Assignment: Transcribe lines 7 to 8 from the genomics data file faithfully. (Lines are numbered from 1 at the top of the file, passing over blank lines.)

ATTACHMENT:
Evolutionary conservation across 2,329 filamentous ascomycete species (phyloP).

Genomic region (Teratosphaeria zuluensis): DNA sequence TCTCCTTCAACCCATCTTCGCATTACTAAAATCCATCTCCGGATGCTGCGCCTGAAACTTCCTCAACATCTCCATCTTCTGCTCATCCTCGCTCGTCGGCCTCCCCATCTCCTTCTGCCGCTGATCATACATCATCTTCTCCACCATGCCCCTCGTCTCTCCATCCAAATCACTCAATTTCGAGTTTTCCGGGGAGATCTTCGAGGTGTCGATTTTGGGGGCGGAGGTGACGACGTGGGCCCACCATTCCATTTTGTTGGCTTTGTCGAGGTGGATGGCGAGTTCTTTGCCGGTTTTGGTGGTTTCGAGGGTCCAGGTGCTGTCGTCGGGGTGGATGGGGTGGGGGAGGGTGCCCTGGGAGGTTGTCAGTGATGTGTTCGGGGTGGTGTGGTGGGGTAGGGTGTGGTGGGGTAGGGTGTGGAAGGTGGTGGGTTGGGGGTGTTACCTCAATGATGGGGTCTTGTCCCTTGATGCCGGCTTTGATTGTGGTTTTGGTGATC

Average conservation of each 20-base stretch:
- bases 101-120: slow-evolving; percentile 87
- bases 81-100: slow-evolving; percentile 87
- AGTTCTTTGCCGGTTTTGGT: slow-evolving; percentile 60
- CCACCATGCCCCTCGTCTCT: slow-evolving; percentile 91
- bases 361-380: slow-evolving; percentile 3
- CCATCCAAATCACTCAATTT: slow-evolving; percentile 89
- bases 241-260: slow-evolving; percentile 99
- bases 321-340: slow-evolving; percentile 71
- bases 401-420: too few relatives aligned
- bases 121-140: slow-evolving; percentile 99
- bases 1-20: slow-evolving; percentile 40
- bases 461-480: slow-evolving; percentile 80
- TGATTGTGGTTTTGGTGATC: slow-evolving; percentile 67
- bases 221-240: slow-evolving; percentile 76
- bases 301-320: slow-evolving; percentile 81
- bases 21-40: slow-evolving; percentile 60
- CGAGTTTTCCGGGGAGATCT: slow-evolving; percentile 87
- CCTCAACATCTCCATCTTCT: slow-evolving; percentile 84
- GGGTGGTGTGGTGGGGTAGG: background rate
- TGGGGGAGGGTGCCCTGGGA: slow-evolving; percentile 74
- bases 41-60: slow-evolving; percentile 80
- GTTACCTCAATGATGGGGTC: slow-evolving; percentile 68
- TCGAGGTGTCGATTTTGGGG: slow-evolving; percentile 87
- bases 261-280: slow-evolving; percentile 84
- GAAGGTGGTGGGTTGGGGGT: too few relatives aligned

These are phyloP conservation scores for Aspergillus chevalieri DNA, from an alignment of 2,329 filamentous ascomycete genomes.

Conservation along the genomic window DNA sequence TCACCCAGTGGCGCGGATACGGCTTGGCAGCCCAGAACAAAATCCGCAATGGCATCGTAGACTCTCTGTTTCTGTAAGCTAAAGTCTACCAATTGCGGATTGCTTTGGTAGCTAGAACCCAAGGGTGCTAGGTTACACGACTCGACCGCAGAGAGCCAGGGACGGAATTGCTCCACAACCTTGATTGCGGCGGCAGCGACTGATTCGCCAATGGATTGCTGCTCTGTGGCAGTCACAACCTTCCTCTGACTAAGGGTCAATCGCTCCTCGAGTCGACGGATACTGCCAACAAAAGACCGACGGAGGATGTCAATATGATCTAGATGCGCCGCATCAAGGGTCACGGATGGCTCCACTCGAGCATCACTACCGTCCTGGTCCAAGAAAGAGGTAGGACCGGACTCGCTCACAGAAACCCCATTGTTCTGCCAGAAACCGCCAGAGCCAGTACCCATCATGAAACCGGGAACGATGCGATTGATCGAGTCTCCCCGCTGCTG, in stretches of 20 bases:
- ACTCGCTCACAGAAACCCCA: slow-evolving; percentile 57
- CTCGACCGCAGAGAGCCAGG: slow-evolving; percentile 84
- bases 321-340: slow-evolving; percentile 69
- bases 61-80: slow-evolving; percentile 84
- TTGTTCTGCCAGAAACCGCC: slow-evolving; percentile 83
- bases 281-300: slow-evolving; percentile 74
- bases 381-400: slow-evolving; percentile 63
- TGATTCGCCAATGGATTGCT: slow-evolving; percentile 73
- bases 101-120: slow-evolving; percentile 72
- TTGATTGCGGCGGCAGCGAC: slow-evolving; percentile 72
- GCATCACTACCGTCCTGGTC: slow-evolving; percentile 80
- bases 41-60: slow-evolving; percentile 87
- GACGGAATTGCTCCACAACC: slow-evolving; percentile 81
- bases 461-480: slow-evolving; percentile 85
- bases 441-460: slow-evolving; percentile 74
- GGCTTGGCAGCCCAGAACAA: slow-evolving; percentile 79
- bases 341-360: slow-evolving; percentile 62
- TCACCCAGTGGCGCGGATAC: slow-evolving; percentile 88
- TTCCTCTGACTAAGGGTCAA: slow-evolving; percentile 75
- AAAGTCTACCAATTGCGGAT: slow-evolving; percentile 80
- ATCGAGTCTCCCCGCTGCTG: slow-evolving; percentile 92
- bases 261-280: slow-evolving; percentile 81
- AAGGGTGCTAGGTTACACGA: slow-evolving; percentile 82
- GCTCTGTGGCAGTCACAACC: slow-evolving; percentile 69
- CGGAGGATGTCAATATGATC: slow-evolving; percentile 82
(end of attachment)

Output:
- CCACCATGCCCCTCGTCTCT: slow-evolving; percentile 91
- bases 361-380: slow-evolving; percentile 3